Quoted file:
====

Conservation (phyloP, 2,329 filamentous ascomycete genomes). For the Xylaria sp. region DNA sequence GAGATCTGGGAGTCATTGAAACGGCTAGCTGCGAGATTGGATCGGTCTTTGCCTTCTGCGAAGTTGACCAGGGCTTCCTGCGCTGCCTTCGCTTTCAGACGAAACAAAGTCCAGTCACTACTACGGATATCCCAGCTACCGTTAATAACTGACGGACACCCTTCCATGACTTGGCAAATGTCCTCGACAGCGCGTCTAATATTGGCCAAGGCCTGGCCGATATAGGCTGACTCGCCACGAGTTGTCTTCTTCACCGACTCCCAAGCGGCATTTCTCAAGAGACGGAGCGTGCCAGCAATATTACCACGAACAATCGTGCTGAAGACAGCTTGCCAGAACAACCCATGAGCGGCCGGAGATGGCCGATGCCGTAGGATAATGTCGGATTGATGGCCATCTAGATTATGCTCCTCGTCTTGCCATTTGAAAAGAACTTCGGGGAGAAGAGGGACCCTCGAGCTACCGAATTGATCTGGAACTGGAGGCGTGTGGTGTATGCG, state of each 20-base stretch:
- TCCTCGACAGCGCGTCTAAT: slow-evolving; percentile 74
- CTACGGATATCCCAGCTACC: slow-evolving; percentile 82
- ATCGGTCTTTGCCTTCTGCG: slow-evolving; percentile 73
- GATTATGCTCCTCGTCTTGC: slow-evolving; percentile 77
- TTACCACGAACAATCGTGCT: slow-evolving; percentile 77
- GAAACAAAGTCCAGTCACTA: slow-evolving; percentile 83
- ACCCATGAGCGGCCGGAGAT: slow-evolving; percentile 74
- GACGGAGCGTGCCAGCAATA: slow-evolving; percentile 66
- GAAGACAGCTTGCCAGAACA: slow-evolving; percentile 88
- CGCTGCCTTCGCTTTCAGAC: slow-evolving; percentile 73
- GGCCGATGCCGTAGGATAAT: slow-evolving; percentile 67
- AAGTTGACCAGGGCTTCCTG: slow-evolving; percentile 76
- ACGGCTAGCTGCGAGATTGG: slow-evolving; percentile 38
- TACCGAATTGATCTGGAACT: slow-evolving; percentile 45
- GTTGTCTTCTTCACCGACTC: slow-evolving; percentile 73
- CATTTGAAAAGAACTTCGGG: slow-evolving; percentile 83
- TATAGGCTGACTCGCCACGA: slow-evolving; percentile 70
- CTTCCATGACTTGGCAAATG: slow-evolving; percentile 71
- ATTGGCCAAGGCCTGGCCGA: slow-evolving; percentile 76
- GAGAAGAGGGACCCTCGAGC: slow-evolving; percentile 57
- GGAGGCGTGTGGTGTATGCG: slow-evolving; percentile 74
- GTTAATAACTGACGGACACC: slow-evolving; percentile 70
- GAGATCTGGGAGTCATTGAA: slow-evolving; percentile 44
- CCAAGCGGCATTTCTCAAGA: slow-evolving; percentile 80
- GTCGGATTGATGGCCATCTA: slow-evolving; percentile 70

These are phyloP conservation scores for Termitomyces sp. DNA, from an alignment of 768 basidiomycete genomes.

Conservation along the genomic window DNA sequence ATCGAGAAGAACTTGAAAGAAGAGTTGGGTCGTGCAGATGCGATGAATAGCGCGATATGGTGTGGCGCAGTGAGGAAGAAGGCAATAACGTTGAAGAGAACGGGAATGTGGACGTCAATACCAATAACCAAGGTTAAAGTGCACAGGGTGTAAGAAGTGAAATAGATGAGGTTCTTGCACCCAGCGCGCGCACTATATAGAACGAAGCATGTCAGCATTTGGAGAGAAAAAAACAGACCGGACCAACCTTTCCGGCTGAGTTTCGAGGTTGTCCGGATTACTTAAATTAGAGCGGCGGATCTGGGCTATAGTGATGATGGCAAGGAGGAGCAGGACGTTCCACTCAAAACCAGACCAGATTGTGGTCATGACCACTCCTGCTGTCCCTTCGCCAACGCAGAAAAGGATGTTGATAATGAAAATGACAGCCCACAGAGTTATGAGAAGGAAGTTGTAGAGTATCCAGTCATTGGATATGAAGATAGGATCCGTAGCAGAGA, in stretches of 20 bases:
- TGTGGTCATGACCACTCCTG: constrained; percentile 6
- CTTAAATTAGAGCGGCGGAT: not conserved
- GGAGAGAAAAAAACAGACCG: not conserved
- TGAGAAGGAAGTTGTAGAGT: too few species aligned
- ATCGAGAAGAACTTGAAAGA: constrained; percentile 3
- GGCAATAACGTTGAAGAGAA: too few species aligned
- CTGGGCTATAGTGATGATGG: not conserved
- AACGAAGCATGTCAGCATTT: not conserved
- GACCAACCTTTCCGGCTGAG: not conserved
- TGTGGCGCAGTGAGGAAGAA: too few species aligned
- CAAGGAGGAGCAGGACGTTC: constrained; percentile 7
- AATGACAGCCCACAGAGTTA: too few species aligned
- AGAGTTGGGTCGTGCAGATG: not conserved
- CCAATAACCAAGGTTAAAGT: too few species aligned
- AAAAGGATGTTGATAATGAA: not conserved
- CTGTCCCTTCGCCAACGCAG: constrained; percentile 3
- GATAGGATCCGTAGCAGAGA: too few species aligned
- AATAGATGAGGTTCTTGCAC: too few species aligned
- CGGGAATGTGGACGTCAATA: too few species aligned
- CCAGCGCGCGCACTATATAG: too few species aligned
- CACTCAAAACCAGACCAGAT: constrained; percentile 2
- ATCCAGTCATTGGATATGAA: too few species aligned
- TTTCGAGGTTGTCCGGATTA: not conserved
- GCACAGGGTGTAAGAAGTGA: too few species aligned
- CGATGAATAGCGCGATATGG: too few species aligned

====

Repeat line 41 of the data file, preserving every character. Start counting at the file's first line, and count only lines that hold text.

- AGAGTTGGGTCGTGCAGATG: not conserved